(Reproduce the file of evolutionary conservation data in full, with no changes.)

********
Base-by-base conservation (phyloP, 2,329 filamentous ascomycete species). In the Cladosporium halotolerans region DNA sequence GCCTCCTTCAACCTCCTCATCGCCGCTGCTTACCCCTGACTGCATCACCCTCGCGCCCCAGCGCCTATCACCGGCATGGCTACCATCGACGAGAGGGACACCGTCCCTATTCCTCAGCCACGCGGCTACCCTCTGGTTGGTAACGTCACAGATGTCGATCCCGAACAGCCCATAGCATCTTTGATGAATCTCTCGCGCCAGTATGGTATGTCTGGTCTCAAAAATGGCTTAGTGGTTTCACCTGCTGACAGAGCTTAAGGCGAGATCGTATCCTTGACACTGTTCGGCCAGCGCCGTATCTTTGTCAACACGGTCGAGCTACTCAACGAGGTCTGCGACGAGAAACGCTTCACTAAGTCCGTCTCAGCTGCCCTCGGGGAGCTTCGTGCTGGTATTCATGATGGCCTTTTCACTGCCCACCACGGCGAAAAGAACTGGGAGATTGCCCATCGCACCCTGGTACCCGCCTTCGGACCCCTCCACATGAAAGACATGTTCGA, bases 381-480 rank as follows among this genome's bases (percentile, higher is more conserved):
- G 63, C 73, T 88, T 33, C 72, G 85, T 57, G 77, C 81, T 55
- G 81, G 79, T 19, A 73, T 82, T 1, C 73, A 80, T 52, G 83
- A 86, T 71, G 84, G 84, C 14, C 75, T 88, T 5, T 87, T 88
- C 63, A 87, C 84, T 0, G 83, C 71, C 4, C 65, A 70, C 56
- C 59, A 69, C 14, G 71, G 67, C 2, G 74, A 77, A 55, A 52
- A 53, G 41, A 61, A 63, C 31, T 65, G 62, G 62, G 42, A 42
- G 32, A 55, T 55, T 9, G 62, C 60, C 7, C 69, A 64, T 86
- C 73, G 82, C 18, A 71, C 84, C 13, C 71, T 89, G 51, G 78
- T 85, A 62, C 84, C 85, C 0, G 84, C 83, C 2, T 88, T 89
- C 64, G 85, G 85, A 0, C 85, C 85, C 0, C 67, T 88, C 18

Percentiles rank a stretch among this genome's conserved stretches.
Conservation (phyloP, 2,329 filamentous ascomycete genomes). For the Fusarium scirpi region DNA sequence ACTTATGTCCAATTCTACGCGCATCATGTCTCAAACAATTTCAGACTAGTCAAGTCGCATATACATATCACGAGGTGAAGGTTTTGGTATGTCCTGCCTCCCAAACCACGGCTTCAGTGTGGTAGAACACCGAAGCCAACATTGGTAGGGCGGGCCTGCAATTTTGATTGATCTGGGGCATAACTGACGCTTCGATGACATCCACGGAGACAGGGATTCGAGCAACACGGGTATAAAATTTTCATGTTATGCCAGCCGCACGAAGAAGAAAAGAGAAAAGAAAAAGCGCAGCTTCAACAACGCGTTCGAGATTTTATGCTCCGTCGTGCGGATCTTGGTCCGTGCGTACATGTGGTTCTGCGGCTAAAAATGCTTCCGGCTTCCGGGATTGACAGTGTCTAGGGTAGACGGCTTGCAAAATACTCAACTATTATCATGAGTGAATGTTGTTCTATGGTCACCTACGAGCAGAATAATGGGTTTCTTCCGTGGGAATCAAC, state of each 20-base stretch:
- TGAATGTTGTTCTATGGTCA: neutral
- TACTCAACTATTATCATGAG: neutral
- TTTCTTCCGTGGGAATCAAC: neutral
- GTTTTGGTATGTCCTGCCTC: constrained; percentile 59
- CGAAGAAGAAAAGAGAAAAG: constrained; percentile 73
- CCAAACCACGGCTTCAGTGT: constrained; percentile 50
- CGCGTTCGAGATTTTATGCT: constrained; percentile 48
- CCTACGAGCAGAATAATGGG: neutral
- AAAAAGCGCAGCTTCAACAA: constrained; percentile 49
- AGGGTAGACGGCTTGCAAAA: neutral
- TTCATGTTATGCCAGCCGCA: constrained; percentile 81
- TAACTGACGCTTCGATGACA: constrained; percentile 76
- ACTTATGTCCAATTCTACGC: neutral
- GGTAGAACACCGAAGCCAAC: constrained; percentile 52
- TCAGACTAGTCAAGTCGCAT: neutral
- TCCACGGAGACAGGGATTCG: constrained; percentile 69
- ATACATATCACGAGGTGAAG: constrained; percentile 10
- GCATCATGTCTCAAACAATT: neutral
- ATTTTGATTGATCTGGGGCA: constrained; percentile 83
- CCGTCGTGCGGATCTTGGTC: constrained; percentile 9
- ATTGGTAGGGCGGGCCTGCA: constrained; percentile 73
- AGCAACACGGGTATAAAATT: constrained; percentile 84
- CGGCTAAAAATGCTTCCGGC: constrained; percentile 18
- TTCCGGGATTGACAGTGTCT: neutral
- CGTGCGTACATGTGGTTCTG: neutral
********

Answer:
Base-by-base conservation (phyloP, 2,329 filamentous ascomycete species). In the Cladosporium halotolerans region DNA sequence GCCTCCTTCAACCTCCTCATCGCCGCTGCTTACCCCTGACTGCATCACCCTCGCGCCCCAGCGCCTATCACCGGCATGGCTACCATCGACGAGAGGGACACCGTCCCTATTCCTCAGCCACGCGGCTACCCTCTGGTTGGTAACGTCACAGATGTCGATCCCGAACAGCCCATAGCATCTTTGATGAATCTCTCGCGCCAGTATGGTATGTCTGGTCTCAAAAATGGCTTAGTGGTTTCACCTGCTGACAGAGCTTAAGGCGAGATCGTATCCTTGACACTGTTCGGCCAGCGCCGTATCTTTGTCAACACGGTCGAGCTACTCAACGAGGTCTGCGACGAGAAACGCTTCACTAAGTCCGTCTCAGCTGCCCTCGGGGAGCTTCGTGCTGGTATTCATGATGGCCTTTTCACTGCCCACCACGGCGAAAAGAACTGGGAGATTGCCCATCGCACCCTGGTACCCGCCTTCGGACCCCTCCACATGAAAGACATGTTCGA, bases 381-480 rank as follows among this genome's bases (percentile, higher is more conserved):
- G 63, C 73, T 88, T 33, C 72, G 85, T 57, G 77, C 81, T 55
- G 81, G 79, T 19, A 73, T 82, T 1, C 73, A 80, T 52, G 83
- A 86, T 71, G 84, G 84, C 14, C 75, T 88, T 5, T 87, T 88
- C 63, A 87, C 84, T 0, G 83, C 71, C 4, C 65, A 70, C 56
- C 59, A 69, C 14, G 71, G 67, C 2, G 74, A 77, A 55, A 52
- A 53, G 41, A 61, A 63, C 31, T 65, G 62, G 62, G 42, A 42
- G 32, A 55, T 55, T 9, G 62, C 60, C 7, C 69, A 64, T 86
- C 73, G 82, C 18, A 71, C 84, C 13, C 71, T 89, G 51, G 78
- T 85, A 62, C 84, C 85, C 0, G 84, C 83, C 2, T 88, T 89
- C 64, G 85, G 85, A 0, C 85, C 85, C 0, C 67, T 88, C 18

Percentiles rank a stretch among this genome's conserved stretches.
Conservation (phyloP, 2,329 filamentous ascomycete genomes). For the Fusarium scirpi region DNA sequence ACTTATGTCCAATTCTACGCGCATCATGTCTCAAACAATTTCAGACTAGTCAAGTCGCATATACATATCACGAGGTGAAGGTTTTGGTATGTCCTGCCTCCCAAACCACGGCTTCAGTGTGGTAGAACACCGAAGCCAACATTGGTAGGGCGGGCCTGCAATTTTGATTGATCTGGGGCATAACTGACGCTTCGATGACATCCACGGAGACAGGGATTCGAGCAACACGGGTATAAAATTTTCATGTTATGCCAGCCGCACGAAGAAGAAAAGAGAAAAGAAAAAGCGCAGCTTCAACAACGCGTTCGAGATTTTATGCTCCGTCGTGCGGATCTTGGTCCGTGCGTACATGTGGTTCTGCGGCTAAAAATGCTTCCGGCTTCCGGGATTGACAGTGTCTAGGGTAGACGGCTTGCAAAATACTCAACTATTATCATGAGTGAATGTTGTTCTATGGTCACCTACGAGCAGAATAATGGGTTTCTTCCGTGGGAATCAAC, state of each 20-base stretch:
- TGAATGTTGTTCTATGGTCA: neutral
- TACTCAACTATTATCATGAG: neutral
- TTTCTTCCGTGGGAATCAAC: neutral
- GTTTTGGTATGTCCTGCCTC: constrained; percentile 59
- CGAAGAAGAAAAGAGAAAAG: constrained; percentile 73
- CCAAACCACGGCTTCAGTGT: constrained; percentile 50
- CGCGTTCGAGATTTTATGCT: constrained; percentile 48
- CCTACGAGCAGAATAATGGG: neutral
- AAAAAGCGCAGCTTCAACAA: constrained; percentile 49
- AGGGTAGACGGCTTGCAAAA: neutral
- TTCATGTTATGCCAGCCGCA: constrained; percentile 81
- TAACTGACGCTTCGATGACA: constrained; percentile 76
- ACTTATGTCCAATTCTACGC: neutral
- GGTAGAACACCGAAGCCAAC: constrained; percentile 52
- TCAGACTAGTCAAGTCGCAT: neutral
- TCCACGGAGACAGGGATTCG: constrained; percentile 69
- ATACATATCACGAGGTGAAG: constrained; percentile 10
- GCATCATGTCTCAAACAATT: neutral
- ATTTTGATTGATCTGGGGCA: constrained; percentile 83
- CCGTCGTGCGGATCTTGGTC: constrained; percentile 9
- ATTGGTAGGGCGGGCCTGCA: constrained; percentile 73
- AGCAACACGGGTATAAAATT: constrained; percentile 84
- CGGCTAAAAATGCTTCCGGC: constrained; percentile 18
- TTCCGGGATTGACAGTGTCT: neutral
- CGTGCGTACATGTGGTTCTG: neutral